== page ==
Phillips quick study in impact of speed
BY JOHN ERARDI | ENQUIRER STAFF WRITER
Brandon Phillips' style of play has played a huge role in the Reds' 17-7 start, infusing his new team with more of all the things that have been in too short supply around here the last several years: speed, defense and relentless pressure on the bases that can make the other team just a little bit jumpy.
"I believe in my speed," Phillips says. "As long as I can get a good jump out there, I can create some things."
He did it again in the fourth inning Saturday. He chopped a high-bounder between home and third that Astros pitcher Andy Pettitte fielded and threw away, scoring two runs to put the Reds up 3-2.
Then, after Reds pitcher Aaron Harang singled up the middle to send Phillips to second, Phillips stole third and later scored with a head-first slide across home plate on a wild pitch that barely eluded Astros catcher Brad Ausmus to put the Reds up 4-2.
In the very next inning, Phillips beat out what looked as though it would be a third-to-second-to-first double-play ball off his bat. That speed and hustle allowed Adam Dunn to score, giving Phillips his second RBI of the game and putting the Reds up 6-2.
It was similar to the mayhem Phillips created Friday night.
In fact, when Phillips trotted off the field following Saturday's pre-game batting practice, Reds general manager Wayne Krivsky approached him and shook his hand.
"Nice job (Friday night)," Krivsky told him. "Those were great jumps you got out there on the bases."
Krivsky is a big base-running guy. He believes in anticipation, a quick first step, good secondary leads - meaning that even when you aren't stealing a base you get a running lead to go on contact - and he believes in putting pressure on the other team's defense by taking the extra base whenever possible.
Oh, does Krivsky ever believe in the last of those. And, oh, does Phillips ever do it.
Consider what Phillips did in the fourth inning Friday. See Brandon run: Singled, stole second, took third on a ground ball to shortstop, and then scored on a ground ball to second - even though the infield was drawn in.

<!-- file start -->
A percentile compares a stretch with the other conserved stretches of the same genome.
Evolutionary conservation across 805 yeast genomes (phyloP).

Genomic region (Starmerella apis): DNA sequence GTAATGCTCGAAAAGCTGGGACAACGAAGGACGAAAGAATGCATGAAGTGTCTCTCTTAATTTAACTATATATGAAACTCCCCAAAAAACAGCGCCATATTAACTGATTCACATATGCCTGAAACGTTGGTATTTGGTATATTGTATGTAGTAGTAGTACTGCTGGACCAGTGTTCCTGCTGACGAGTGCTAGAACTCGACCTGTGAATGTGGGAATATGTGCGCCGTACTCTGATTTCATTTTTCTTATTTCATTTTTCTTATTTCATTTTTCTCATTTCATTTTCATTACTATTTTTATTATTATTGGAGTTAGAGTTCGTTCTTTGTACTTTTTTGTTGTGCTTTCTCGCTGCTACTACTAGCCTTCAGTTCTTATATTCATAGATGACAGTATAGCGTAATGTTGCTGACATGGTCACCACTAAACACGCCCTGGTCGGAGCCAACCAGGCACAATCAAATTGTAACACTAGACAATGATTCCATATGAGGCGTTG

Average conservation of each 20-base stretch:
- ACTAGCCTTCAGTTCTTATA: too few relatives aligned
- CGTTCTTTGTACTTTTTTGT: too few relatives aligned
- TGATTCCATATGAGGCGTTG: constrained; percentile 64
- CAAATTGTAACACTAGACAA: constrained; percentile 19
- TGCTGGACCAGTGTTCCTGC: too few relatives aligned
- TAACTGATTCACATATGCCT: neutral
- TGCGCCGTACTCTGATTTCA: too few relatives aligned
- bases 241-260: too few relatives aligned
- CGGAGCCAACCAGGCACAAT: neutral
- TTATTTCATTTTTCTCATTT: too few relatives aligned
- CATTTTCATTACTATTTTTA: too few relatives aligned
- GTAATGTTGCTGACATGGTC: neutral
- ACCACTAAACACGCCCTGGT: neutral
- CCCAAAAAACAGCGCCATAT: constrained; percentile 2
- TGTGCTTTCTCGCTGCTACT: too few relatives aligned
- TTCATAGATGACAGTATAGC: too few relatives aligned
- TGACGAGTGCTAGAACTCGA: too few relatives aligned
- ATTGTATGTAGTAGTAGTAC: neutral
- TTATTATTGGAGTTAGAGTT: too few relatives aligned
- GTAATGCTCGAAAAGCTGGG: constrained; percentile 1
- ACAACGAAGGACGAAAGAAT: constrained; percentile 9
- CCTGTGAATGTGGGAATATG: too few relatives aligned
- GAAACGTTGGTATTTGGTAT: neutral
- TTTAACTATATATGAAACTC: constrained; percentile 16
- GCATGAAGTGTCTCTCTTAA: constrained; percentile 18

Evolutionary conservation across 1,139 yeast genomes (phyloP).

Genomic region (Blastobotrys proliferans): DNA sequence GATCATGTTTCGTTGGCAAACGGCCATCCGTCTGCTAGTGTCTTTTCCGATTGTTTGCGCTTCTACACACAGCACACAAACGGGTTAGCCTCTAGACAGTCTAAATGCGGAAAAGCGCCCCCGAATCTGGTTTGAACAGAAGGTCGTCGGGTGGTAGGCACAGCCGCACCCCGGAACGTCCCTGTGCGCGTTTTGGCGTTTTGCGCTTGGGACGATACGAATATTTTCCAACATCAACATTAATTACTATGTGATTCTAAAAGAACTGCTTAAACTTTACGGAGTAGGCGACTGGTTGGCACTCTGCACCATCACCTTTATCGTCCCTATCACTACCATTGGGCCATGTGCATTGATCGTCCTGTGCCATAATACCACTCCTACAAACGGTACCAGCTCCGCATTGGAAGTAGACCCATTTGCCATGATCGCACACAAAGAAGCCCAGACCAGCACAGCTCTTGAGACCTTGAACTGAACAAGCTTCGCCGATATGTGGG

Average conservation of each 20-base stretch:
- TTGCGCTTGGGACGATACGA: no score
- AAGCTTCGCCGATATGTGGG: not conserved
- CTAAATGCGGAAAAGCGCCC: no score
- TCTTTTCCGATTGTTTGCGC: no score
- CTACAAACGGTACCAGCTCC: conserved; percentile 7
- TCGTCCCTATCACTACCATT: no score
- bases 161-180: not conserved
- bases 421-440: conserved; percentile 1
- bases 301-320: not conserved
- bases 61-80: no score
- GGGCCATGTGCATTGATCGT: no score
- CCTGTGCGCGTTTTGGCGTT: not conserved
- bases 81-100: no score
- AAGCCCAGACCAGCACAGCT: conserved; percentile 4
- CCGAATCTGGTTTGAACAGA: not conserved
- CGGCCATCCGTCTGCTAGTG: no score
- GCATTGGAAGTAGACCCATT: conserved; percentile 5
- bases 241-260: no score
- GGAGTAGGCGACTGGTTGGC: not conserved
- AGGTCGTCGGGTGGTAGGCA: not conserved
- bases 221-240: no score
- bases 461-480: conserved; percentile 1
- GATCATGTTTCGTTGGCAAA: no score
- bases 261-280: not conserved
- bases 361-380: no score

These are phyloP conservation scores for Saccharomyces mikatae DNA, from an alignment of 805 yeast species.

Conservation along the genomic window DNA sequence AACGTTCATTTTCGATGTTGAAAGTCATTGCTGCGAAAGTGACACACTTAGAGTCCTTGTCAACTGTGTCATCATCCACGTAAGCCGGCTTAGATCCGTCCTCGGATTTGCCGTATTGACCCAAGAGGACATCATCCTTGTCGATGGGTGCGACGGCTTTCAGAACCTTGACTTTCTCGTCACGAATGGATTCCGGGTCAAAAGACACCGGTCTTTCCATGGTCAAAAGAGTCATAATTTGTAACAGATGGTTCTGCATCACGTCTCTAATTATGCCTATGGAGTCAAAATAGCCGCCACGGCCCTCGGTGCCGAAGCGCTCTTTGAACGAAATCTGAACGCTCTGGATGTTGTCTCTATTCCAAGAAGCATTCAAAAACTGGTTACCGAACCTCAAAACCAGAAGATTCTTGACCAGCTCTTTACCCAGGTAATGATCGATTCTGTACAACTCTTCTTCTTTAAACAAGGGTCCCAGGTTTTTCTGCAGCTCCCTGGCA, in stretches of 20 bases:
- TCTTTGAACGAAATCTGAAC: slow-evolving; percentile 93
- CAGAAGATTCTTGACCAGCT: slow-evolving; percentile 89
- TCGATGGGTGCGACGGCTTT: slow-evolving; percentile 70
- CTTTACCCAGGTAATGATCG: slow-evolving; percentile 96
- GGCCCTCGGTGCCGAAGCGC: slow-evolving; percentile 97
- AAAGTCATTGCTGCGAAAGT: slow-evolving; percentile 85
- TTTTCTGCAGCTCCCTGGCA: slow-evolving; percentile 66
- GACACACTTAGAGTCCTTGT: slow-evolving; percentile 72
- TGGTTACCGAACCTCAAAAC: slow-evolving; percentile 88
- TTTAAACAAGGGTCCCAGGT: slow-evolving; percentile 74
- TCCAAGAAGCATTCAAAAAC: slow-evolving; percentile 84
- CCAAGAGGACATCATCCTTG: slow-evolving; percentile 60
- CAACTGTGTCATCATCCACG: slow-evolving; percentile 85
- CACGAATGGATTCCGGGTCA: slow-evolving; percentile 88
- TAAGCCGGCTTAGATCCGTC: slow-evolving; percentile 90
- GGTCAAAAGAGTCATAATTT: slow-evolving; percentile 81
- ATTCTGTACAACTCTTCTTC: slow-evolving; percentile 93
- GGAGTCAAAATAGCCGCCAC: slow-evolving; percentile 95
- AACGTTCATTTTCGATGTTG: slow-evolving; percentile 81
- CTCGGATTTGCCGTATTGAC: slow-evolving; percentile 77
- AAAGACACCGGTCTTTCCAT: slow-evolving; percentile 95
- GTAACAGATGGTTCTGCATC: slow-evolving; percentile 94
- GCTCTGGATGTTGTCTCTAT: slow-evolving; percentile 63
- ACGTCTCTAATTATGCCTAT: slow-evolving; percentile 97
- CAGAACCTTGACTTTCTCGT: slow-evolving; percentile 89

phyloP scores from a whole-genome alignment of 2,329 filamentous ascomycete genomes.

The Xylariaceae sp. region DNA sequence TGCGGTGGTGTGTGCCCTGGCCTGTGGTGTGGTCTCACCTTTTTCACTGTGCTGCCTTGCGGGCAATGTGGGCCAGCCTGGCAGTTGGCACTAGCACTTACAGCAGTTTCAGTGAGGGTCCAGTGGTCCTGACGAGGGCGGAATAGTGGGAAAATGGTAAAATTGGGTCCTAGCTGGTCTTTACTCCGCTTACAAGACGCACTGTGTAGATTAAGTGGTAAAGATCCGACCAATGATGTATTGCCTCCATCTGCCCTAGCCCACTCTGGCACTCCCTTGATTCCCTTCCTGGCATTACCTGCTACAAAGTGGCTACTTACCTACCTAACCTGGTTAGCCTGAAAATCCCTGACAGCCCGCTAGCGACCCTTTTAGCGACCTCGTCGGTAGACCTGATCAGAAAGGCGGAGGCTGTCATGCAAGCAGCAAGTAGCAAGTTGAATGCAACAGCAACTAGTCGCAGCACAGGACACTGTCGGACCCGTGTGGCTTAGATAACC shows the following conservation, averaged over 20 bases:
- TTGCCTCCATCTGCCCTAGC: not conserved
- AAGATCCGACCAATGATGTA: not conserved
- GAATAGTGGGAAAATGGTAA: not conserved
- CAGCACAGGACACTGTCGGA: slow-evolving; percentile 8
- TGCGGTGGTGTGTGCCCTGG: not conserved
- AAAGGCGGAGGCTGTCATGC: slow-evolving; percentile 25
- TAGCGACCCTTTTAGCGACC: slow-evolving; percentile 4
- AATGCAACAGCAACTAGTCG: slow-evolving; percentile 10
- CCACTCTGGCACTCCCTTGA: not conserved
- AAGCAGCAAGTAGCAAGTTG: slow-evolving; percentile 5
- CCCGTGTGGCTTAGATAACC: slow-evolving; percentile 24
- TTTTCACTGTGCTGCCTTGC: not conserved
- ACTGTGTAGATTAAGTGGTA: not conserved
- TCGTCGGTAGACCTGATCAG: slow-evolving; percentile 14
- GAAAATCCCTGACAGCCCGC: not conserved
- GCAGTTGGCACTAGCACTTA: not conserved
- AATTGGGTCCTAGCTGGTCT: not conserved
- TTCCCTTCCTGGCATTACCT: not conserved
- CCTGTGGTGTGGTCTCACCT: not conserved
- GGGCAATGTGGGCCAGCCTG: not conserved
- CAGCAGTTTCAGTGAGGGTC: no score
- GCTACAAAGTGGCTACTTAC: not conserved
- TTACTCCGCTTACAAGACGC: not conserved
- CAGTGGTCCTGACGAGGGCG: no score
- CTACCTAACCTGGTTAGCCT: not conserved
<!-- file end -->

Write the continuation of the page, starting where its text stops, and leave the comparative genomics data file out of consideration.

"It was the whole run by himself," Krivsky said.
"On base, my instincts take over," Phillips explained. "When I'm on third like that, I'm gone on contact if it goes anywhere but to the pitcher. I believe in my speed. As long as I get a good jump out there, I can create some things."
On his Friday night station-by-station scamper, Phillips' jumps at every base were critical. Plenty of players don't get to third on that grounder to short. Plenty of players don't turn Brandon Claussen's ground ball to second into a no-play at home. It was as though Astros second baseman Craig Biggio was startled by Phillips' quickness and had to go for the easy out at first base.
Phillips' baserunning has affected the entire team.
Why? Because getting on base and pressuring the other team's defense gives you some strut. Even when three-run bombs aren't in your repertoire, you know there are other ways to win.
How often since 1999 has that been the case around here?
Phillips couldn't be happier.
"It's just a matter of coming to a team that is already good, and just trying my best to make the team a little better," Phillips said. "It's a blessing to come over here and get a chance to play."
It's no mystery why he's in the middle of everything. He's perfectly comfortable in that role.
He played point guard in basketball, and running back and wide receiver in football. When he was drafted by the Montreal Expos in 1999, the former Redan (Ga.) High School star had scholarships to play both football and baseball at the University of Georgia.
"I try to be the main focus," Phillips said. "I like being the centerpiece of a team, but right now I'm just trying to go with the flow and fit in. There are other cats here, other leaders here. I'm just trying to get my name back on the map and play baseball."